Worry is like toothache. When I succumb to it, I find it is impossible to ignore. It’s always there, lurking in the background waiting to explode. At other times it’s centre stage demanding my attention.
It’s a pain.
Worry drags me down, consumes me, chews me up and spits me out. I am fragmented, a kaleidoscope of the past and the future. I am never in the present — the present moment passes by unnoticed. I am not self aware when worry has me in its vice. I am ruminating about something far away, something I cannot know, see, touch, smell, hear, taste. Worry is an enigma, a mirage.
Worry drains me, depletes me of energy. It resides in and around me. Magnified over and over it is bigger than the biggest thing.
Mental problems feed upon the attention you give them. The more you worry about them, the stronger they become. If you ignore them, they lose their power and finally vanish.
I have come to recognise that to worry endlessly isn’t worth what it costs me — tension, poor sleep, irritability, fatigue, problems concentrating and general unhappiness — let alone the hidden, unknown damages infiltrating my body.
Worry is a human condition, and as such it is part of us, we need it to survive, but excessive worry, beyond context, worry that grows to become like a toothache is both damaging and unnecessary.
I have learnt to remain alert, self aware and with this skill I can assess worry when it arises. I can question it, welcome it when justified or repel it if it’s not. How? By:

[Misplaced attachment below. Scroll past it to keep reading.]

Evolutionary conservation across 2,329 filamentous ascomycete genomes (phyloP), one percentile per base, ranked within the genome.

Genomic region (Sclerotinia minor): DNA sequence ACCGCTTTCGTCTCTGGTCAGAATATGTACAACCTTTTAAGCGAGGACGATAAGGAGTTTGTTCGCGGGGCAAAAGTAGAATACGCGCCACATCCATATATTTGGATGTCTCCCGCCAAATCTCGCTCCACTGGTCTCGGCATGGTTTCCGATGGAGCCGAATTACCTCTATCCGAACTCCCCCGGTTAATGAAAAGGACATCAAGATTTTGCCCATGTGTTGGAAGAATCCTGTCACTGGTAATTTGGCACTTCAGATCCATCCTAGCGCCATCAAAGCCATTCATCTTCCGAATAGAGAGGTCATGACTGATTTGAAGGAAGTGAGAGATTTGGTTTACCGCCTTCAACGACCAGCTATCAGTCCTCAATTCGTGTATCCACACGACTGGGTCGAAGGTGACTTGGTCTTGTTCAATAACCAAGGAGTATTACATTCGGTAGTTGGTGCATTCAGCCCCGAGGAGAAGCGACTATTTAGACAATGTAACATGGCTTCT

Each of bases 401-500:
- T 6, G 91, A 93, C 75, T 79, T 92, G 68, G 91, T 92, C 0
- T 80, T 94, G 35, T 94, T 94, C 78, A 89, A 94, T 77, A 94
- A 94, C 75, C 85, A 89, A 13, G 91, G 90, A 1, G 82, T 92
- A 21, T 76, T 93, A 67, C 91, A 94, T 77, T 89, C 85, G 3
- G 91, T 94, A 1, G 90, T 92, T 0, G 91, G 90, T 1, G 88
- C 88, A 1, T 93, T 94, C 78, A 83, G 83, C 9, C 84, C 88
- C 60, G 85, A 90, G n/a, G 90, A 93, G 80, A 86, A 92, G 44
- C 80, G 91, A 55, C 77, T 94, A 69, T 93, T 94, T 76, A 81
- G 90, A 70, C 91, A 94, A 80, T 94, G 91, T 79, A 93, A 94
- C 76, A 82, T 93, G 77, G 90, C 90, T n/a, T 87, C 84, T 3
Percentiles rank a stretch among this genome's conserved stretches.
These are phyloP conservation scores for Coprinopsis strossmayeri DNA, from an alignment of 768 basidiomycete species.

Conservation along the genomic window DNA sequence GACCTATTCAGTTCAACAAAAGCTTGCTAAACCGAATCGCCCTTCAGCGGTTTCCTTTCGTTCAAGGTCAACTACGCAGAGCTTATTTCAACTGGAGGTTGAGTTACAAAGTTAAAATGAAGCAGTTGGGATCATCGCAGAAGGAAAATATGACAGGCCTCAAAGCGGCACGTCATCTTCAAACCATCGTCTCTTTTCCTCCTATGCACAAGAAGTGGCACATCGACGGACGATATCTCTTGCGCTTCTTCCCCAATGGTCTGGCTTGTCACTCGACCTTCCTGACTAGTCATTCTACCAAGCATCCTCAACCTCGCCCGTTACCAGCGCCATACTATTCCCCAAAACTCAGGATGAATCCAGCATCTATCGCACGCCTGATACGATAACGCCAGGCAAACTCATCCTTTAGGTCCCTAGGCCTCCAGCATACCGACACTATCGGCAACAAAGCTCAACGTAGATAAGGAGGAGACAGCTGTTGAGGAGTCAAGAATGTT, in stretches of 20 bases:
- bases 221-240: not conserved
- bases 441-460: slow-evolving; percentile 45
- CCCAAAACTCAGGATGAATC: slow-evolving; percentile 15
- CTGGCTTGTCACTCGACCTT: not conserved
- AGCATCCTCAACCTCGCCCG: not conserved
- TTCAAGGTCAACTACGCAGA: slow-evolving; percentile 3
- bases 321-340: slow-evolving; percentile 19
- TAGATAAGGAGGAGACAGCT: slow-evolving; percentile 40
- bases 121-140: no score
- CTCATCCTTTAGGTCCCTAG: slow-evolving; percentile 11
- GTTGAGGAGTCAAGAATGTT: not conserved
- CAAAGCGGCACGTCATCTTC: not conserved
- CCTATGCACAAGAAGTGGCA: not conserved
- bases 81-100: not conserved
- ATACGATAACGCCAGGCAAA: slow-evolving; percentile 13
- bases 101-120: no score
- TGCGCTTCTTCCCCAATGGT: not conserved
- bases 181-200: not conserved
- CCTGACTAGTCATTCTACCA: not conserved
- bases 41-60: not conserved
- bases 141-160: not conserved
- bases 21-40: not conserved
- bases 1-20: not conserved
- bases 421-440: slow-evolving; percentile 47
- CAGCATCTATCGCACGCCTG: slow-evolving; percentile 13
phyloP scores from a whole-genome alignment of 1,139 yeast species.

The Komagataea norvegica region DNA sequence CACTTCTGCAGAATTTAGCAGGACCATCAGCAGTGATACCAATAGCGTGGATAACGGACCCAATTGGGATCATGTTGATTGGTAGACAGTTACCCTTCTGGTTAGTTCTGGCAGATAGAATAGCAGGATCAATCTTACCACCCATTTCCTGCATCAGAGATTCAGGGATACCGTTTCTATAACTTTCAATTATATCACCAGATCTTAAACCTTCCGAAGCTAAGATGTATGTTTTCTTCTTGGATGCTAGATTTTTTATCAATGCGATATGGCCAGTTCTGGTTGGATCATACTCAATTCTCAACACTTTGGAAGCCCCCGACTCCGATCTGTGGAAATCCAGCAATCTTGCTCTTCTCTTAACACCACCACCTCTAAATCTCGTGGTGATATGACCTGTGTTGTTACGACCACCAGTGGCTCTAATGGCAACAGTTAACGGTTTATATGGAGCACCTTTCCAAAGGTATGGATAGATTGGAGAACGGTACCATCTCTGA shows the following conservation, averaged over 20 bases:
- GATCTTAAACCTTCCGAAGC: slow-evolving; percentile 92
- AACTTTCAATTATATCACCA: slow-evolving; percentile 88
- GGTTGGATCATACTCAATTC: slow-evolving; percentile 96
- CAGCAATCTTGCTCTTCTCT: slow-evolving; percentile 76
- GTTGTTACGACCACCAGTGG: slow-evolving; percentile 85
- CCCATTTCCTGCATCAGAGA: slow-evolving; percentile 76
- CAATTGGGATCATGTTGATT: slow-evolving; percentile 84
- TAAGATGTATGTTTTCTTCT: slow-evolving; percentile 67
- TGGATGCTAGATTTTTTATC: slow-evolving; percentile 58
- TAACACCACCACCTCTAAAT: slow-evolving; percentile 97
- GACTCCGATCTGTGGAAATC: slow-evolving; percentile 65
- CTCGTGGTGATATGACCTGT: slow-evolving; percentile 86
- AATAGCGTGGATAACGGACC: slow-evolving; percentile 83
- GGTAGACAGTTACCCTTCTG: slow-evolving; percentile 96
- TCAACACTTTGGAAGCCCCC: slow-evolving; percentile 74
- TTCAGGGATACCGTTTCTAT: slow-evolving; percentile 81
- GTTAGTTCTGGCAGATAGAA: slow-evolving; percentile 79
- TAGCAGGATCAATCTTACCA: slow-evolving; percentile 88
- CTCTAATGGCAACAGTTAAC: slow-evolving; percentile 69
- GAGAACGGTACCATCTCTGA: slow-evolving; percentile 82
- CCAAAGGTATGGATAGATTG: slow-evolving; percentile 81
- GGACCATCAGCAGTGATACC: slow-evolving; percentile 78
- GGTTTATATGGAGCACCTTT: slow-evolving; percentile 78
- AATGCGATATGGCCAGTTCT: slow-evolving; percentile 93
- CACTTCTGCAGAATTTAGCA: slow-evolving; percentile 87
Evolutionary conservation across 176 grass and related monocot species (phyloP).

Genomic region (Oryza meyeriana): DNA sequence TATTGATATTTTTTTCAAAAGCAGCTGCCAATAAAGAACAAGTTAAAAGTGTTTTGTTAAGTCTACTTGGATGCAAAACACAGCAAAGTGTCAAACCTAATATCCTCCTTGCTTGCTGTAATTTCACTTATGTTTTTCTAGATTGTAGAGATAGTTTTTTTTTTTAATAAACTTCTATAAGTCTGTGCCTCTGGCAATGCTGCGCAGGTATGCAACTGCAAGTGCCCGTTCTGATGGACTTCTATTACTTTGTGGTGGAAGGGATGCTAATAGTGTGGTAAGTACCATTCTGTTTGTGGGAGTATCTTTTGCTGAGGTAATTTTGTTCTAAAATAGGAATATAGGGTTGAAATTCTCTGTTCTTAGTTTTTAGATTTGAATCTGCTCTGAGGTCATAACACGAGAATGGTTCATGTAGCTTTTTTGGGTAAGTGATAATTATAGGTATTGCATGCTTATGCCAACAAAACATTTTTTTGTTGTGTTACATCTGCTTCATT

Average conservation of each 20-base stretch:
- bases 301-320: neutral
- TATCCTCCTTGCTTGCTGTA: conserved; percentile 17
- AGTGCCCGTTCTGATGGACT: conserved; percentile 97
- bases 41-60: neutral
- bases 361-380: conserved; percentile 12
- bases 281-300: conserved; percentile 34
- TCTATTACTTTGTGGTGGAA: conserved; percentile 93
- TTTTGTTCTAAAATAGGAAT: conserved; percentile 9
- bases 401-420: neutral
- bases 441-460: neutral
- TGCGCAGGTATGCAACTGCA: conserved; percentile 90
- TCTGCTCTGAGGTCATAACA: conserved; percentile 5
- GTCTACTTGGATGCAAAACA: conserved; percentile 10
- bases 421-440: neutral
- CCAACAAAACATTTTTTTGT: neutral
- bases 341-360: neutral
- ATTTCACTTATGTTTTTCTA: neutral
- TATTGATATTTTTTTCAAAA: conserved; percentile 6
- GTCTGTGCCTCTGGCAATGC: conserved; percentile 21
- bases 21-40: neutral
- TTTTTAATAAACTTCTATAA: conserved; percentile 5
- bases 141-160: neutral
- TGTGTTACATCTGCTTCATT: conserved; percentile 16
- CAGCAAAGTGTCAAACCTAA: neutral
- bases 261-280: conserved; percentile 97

- Calming my nervous system by practicing yoga and meditation or by engaging in engrossing creative pursuits like writing and painting
- Noticing — my emotions, thoughts, feelings and staying curious about my motivations
- Embracing uncertainty
- Living in the present
- Facing my fears
- Staying connected to Nature
What about the writing?
This ‘On … ‘ series is me practicing writing pure exposition. I hope it will help me find ideas; one of the main engines to power my memoir. I hope it will help me find my voice; the power of my own unique way with words. This ‘On …’ series is not about writing scenes, showing events, writing narrative, writing dialogue, no, rather it is about me writing from my desk in the here and now, offering information, my opinions, ideas and analysis i.e. expositional writing.
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